Less Than 1% Women Live In Countries With Female Empowerment, Says UN

A recent report released by UN Women and UNDP shows that less than 1% of women and girls worldwide reside in a nation with no gender parity and high levels of women empowerment.

Nikita Gupta
New Update
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UN report included 114 countries in the study. File image.

A recent report released by UN Women and the UN Development Programme (UNDP) has busted a huge myth. The report showed that less than 1% of women and girls worldwide reside in a nation with high levels of women's empowerment and a negligible gender gap in sectors like health and education.

The study included 114 countries and was based on the twin indices of the Women’s Empowerment Index (WEI) and the Global Gender Parity Index (GGPI). More than 90% of the world's female population, or 3.1 billion women and girls, reside in nations with significant gender gaps and a lack of women's empowerment.

UN Report On Women Empowerment Index

Health, education, inclusion, decision-making, and violence against women are the five aspects that the Women's Empowerment Index (WEI) examines to determine how empowered and free women are to make decisions and take advantage of opportunities. The WEI only measures the power and independence of women.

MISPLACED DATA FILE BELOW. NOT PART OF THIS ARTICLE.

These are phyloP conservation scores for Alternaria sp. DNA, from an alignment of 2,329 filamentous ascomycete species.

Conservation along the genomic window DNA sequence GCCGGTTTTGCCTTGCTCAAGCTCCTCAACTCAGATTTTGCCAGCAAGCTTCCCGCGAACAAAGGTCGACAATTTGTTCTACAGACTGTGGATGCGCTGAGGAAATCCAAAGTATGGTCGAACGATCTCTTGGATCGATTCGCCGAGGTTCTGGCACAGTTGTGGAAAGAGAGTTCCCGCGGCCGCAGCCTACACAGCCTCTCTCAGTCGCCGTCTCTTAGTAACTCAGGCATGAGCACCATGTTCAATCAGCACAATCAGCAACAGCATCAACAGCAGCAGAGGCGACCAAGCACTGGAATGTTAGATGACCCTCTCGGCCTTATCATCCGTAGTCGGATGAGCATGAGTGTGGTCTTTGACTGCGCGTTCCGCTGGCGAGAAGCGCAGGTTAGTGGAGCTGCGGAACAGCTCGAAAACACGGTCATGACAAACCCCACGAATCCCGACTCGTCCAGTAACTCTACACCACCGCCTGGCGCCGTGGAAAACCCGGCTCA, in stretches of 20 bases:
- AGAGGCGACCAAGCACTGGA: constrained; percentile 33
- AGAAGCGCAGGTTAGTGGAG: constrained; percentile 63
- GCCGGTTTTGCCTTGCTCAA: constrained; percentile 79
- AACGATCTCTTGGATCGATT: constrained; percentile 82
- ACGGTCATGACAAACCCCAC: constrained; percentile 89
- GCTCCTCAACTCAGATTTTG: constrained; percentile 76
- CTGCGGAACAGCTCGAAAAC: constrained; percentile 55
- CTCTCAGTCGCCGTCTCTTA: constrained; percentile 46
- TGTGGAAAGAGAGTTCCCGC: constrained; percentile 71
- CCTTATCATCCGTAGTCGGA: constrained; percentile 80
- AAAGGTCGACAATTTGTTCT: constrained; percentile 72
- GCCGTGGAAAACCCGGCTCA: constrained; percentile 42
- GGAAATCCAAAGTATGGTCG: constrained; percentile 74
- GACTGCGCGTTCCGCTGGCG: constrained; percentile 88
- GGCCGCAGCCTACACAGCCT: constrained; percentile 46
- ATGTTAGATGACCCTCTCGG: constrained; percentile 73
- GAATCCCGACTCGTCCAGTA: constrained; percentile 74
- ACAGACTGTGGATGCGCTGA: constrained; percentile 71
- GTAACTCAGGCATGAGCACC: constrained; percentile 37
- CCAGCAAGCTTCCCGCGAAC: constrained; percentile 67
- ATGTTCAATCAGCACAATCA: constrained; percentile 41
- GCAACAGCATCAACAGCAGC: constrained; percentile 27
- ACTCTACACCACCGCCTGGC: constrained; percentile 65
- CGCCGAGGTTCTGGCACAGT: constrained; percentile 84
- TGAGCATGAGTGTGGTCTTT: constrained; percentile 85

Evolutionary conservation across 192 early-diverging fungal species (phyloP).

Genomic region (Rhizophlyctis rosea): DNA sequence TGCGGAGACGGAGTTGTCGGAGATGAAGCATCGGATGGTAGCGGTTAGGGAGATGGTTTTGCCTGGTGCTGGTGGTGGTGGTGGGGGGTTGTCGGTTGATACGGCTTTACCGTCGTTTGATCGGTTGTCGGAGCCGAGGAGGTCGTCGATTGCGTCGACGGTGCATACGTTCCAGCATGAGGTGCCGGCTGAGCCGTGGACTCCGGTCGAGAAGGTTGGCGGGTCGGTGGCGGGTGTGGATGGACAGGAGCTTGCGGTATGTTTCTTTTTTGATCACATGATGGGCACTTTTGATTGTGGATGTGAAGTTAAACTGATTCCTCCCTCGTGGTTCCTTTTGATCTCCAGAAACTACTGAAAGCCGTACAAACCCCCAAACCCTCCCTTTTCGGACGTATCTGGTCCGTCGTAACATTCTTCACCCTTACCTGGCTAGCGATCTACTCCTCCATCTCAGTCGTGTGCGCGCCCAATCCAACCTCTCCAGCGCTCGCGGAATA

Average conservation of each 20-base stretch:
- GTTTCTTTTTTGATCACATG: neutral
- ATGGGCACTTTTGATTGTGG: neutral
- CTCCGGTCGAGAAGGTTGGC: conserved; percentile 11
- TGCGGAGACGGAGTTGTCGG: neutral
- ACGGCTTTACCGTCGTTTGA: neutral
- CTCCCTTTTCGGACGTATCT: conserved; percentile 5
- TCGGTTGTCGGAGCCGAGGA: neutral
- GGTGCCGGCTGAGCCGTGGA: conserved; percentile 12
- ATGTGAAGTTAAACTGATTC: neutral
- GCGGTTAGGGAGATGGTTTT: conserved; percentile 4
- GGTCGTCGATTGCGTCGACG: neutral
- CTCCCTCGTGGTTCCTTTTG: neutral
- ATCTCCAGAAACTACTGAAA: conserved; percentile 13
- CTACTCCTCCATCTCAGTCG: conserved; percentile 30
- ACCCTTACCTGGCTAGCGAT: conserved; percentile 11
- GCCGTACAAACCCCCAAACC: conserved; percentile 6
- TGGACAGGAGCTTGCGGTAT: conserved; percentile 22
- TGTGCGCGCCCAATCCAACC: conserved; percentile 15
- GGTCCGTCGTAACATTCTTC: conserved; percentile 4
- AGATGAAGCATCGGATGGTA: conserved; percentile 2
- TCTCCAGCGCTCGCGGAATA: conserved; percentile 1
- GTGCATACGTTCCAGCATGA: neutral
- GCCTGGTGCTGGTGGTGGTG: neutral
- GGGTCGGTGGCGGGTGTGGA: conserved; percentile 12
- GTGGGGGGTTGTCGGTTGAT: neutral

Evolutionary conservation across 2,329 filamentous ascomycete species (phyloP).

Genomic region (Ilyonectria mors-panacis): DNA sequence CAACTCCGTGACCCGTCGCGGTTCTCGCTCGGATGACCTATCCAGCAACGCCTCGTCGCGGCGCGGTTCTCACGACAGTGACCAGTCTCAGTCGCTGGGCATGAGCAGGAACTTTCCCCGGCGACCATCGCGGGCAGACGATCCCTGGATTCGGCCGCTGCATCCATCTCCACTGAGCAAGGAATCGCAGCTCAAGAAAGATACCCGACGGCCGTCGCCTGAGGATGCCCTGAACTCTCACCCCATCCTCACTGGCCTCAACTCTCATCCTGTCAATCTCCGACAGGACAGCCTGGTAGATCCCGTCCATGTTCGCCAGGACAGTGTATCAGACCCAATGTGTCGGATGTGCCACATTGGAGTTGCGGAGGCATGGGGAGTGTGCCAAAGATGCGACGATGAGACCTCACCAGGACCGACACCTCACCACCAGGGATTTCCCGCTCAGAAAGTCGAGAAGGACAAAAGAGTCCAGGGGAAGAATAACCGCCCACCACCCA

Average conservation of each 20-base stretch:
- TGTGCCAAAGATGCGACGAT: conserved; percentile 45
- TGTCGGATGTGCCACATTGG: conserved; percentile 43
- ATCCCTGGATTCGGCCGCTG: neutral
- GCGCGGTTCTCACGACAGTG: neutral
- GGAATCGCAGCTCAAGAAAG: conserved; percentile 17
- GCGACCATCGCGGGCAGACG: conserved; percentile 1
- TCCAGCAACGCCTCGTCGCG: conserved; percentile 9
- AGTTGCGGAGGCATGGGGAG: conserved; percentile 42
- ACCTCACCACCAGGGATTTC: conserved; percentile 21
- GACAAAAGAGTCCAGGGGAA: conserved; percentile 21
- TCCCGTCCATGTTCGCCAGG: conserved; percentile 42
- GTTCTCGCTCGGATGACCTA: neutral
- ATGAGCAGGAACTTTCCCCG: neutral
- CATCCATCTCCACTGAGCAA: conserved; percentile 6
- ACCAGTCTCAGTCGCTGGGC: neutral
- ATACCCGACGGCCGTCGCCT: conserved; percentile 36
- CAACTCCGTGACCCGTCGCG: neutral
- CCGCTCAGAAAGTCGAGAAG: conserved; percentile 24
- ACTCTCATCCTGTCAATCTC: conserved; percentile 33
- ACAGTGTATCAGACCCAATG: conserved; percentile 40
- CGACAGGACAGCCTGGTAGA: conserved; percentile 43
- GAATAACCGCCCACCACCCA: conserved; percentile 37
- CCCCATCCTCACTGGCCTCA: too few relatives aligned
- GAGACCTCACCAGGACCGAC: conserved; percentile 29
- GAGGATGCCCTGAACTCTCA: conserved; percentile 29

According to WEI, the average level of empowerment for women throughout the world leads to them realizing only 60% of their true potential.

What is the Global Gender Parity Index?

The Global Gender Parity Index (GGPI) measures gender gaps in important areas of human development, such as decision-making, inclusion, health, and education. The GGPI compares the positions of women and men in fundamental fields of development and highlights gender disparity.


As measured by the GGPI, women do worse than men on average in all major areas of human development, by 28%.

Areas That Require Action

The research noted the following areas where thorough policy action is required:

1. Health policies: Encourage long lives for everyone, with an emphasis on ensuring that each person has access to sexual and reproductive health care.

2. Education equality: Close skill and education quality disparities, particularly in STEM professions, to empower women and girls in the digital era.

3. Support for families and work-life balance: Invest in programs and services that address work-life balance, such as reasonably priced, high-quality child care, parental leave programs, and flexible work schedules.


4. Women's equal participation: Establish goals and plans of action to achieve gender parity in all areas of public life and repeal any discriminatory laws or rules that prevent women from participating fully.

5. Implement extensive, targeted steps to combat violence against women.

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